Although a no-step shower is the age-friendliest solution, the renovated space (modeled by me, the occupational therapist who worked on the house) provides a smooth threshold and, very importantly, a nearby grab bar.

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  • Photo by Jeff Young Photography

    The Bathtub

    A deep walk-in tub had been installed by a prior owner. In the remodel a sturdy grab bar replaces a towel bar that would not provide a bather with safe support. The wood and vinyl flooring that was prone to warping was replaced with a matte-finish tile.

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  • Photo by Jeff Young Photography

    The Enclosed Patio

    Every house should have at least one no-step entrance. This home has several, including in its aesthetically improved indoor-outdoor space. In this area and throughout the house doorknobs were replaced with easier-to-use lever-style handles.

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  • Photo by Jeff Young Photography

    The Laundry Room

    Previously, the laundry room was only accessible via the garage. By adding a door into the main house and using the same floor tile, this laundry and storage area becomes part of the home instead of an annex to it.

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  • Photo by Jeff Young Photography

    No-Step Entrances

    Doorway floor thresholds are tripping hazards, even when they're only an inch or so high. A safer option — for foot traffic as well as for wheelchairs, walkers and baby strollers — is to use a flat threshold with a height of 1/2-inch or less.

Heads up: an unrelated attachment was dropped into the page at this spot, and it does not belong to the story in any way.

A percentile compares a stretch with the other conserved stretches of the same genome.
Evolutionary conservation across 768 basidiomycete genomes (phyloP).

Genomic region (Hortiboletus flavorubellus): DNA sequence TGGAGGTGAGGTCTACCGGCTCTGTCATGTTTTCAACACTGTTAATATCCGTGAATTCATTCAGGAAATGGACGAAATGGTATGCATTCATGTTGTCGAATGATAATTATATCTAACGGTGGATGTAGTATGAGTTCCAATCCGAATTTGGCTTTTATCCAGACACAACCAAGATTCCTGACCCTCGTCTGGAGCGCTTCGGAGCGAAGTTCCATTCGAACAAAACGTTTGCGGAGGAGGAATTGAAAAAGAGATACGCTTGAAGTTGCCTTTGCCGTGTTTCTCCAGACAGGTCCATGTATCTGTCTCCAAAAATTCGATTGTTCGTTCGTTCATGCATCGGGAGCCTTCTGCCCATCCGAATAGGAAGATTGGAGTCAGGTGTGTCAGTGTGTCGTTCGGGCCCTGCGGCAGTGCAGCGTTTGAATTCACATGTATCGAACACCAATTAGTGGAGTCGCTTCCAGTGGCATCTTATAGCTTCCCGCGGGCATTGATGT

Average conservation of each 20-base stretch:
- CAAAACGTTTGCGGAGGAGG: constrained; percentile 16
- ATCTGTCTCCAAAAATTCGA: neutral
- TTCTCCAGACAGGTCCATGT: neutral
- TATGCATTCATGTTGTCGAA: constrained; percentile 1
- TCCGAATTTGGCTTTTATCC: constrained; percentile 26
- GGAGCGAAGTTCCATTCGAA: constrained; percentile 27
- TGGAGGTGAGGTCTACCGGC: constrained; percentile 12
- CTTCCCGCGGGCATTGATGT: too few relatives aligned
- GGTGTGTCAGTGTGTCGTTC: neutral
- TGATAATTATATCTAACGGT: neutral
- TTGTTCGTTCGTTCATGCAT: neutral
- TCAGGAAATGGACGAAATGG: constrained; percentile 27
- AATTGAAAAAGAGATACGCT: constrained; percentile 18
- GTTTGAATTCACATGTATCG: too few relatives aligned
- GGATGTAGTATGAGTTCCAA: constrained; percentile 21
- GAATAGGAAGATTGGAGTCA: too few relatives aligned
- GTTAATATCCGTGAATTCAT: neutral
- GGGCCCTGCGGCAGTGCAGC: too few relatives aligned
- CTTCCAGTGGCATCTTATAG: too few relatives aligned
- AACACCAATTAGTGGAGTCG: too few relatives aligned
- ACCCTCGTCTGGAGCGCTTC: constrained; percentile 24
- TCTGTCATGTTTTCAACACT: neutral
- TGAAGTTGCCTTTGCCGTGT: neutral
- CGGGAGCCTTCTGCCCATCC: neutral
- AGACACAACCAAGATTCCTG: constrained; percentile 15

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  • Photo by Jeff Young Photography

    Safety Solutions

    Swing-back hinges open a door (1) all the way. A flat threshold (2) offers a no-step entrance into the house. A toilet grab bar (3) provides support when needed. Shower grab bars and a lever-style faucet (4) enhance safety and ease-of-use.

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  • Photo by Jeff Young Photography

    The Front Door

    The original door (far left) did include a peephole and side panel for checking who's outside. However, the new doorway's etched glass provides better privacy, visability and light. A lever-style handle replaced the harder-to-grip doorknob.

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  • Photo by Jeff Young Photography

    The New Facade

    Since the house already had an accessibility-friendly no-step, covered stoop, the exterior work focused on curb appeal by tidying the landscaping and replacing the original sky blue facade with a subtler color palette.

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  • Photo by Jeff Young Photography

    Before and After

    Although the house is in a so-called retirement community, much of its interior was not suitable for safely aging-in-place. Learn more about age-friendly design by reading the AARP HomeFit Guide and a blog diary about this project.

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Published October 2015